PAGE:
Win-Win Denial: The Empirical Psychology
By Bryan Caplan
Contrary to what you’ve often heard, psychology is a great discipline that bristles with insight. Case-in-point: Johnson, Zhang, and Keil’s new working paper, “Win-Win Denial: The Psychological Underpinnings of Zero-Sum Thinking.” Quick version:
A core proposition in economics is that voluntary exchanges benefit both parties. We show that people often deny the mutually beneficial nature of exchange, instead espousing the belief that one or both parties fail to benefit from the exchange. Across 4 studies… participants read about simple exchanges of goods and services, judging whether each party to the transaction was better off or worse off afterwards. These studies revealed that win–win denial is pervasive, with buyers consistently seen as less likely to benefit from transactions than sellers.
Let’s look under the hood of JZK’s Study #1.
Our first study tested win–win denial for various goods and services. We asked participants to read about simple, everyday transactions, including monetary purchases of goods (e.g., olive oil, a car), monetary purchases of services (e.g., a haircut, a plumber), and barters of goods (e.g., a McDonald’s sandwich for a Burger King sandwich, or soy sauce for vinegar). Participants then rated the welfare of the buyer and seller (or traders, in the case of barter), relative to before the transaction. This experiment probes two sets of questions. First, how often do people deny that transactions are win–win? If people understand the underlying principles of economics, they should indicate that both buyer and seller are better off after most or all transactions, because the transactions are voluntary. On the other hand, if people deny the win–win nature of trade, then they may often believe that either the buyer or seller failed to be bettered by the transaction, or even was worse off after the transaction.
Second, what pattern of perceived gains and losses do people perceive?…
Participants read about a series of 12 transactions, and were instructed that “for each transaction, you will be asked whether each participant is better off, worse off, or the same, relative to how they were before the transaction.” The transactions were divided into three types—monetary purchases of goods, monetary purchases of services, and barters of goods. Four items of each type were used, and the 12 items were presented in a random order. For the monetary purchases of goods, participants read about transactions, such as “Sally goes to Tony’s clothing store. She pays Tony $30 for a shirt.” Other items included purchases of olive oil, a car, and a chocolate bar. Participants were then asked to rate the welfare-change of the buyer and seller—that is, how each party’s welfare compares after versus before the transaction (e.g., “How well off do you think Sally now is?” and “How well off do you think Tony now is?”) on a scale anchored at –5 (“Worse than before”), 0 (“Same as before”), and 5 (“Better than before”).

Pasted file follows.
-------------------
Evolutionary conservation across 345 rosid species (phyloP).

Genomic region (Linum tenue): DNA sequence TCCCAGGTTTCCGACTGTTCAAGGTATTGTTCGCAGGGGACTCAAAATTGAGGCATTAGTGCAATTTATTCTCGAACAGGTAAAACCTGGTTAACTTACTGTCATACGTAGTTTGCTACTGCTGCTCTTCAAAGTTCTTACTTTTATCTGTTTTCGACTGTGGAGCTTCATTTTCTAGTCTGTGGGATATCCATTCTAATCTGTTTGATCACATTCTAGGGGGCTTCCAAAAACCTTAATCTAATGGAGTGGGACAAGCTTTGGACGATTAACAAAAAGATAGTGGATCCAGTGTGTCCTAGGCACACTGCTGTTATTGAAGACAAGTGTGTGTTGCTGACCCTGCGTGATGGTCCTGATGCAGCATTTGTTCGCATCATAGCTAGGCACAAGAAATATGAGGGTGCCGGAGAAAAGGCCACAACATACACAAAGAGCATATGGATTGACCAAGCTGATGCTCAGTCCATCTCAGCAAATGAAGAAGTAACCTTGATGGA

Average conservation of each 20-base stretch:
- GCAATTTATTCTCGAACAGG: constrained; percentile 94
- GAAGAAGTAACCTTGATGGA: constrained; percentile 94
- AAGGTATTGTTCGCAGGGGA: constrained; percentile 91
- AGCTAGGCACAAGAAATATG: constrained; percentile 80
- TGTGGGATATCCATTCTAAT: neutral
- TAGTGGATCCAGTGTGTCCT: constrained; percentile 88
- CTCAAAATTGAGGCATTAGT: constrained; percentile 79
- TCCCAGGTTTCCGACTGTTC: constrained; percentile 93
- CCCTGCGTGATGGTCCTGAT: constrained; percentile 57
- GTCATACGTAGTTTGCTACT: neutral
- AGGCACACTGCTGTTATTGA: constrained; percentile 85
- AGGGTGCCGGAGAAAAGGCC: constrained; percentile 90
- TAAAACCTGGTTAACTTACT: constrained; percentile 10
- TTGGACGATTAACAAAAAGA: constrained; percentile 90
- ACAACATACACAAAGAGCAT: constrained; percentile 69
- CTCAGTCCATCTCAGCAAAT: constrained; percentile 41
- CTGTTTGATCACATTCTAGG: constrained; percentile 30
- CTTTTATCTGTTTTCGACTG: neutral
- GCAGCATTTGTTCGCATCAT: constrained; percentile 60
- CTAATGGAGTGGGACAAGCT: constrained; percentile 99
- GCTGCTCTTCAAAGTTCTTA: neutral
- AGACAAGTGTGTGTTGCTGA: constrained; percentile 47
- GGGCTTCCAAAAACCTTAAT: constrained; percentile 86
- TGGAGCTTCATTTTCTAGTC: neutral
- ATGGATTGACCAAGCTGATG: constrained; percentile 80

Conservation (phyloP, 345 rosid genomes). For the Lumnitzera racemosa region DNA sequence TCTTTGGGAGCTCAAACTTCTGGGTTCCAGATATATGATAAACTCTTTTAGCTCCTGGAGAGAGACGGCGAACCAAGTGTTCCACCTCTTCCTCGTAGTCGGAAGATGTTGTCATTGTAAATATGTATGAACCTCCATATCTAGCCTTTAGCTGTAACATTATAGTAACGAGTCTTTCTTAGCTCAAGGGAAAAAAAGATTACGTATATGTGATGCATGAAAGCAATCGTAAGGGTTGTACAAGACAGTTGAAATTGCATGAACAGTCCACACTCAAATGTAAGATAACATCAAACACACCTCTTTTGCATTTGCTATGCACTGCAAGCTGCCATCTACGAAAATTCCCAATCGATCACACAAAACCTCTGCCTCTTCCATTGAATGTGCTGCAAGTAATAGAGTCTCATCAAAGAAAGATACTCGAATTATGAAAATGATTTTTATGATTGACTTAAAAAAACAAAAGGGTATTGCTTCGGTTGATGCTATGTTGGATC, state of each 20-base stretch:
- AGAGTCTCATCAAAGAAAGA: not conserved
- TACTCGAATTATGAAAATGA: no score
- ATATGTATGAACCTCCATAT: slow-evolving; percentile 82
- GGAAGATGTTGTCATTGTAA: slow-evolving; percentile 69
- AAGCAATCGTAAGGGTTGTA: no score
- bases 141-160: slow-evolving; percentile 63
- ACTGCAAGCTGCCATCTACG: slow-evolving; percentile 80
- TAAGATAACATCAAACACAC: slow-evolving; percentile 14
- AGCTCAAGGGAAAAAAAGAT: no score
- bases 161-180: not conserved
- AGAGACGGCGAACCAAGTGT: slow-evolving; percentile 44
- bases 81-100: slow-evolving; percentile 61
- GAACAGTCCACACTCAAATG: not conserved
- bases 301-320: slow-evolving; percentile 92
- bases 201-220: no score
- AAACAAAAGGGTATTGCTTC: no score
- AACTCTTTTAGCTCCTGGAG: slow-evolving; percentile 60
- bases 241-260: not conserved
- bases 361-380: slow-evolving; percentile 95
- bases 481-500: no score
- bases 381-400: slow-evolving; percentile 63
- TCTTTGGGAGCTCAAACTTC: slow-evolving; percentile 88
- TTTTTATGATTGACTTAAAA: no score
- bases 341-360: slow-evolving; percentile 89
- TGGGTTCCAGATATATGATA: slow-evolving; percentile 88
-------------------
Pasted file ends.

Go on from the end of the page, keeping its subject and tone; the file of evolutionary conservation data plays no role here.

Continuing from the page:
Figure 1 plots the proportion of times that buyers, sellers, and traders were deemed to have gained (the white area), lost (the black area), or experienced neither gain nor loss (the grey area) from each type of transaction. Clearly, people are not neoclassical economists who would color this whole chart white.
How the chart really looked:
Pay attention now:
Whereas basic economics says that both buyers and sellers benefit from transactions, people thought that buyers were much more likely to be made worse-off by their transactions than were sellers. Whereas very few sellers [M = 0.49, SD = 0.86 out of 8] were thought to be made worse-off by the trade, five times that many buyers were [M = 2.53, SD = 2.47; t(85) = 7.55, p < .001, d = 1.11]. [emphasis mine]
Some wise perspective:
Could one argue that these results actually contradict the notion of win–win denial, since a great majority of sellers, modest majority of buyers, and nearly half of traders were seen as benefitting from the transaction? We think this is a tough case to make, because chance responding is not a relevant comparison: The normative theory says that all (or nearly all) of the transactions should be seen as mutually beneficial, thus that is the most appropriate comparison. Empirically, we observe that nowhere near all of the transactions were seen as win–win. By way of analogy, it is a fallacy when people underweight base rates even as they do not fail to consider them entirely (Koehler, 1996), and it is a fallacy when people deny the mutually beneficial nature of trade even as they do not fail to recognize this entirely. These glasses can be plausibly be viewed as half-full (since people often use base rates to some degree and often acknowledge that trades are mutually beneficial) or half-empty (since people systematically underweight base rate information and systematically underappreciate the gains from trade). But these glasses are definitely not full.
Read the whole thing, especially if you teach Intro Econ!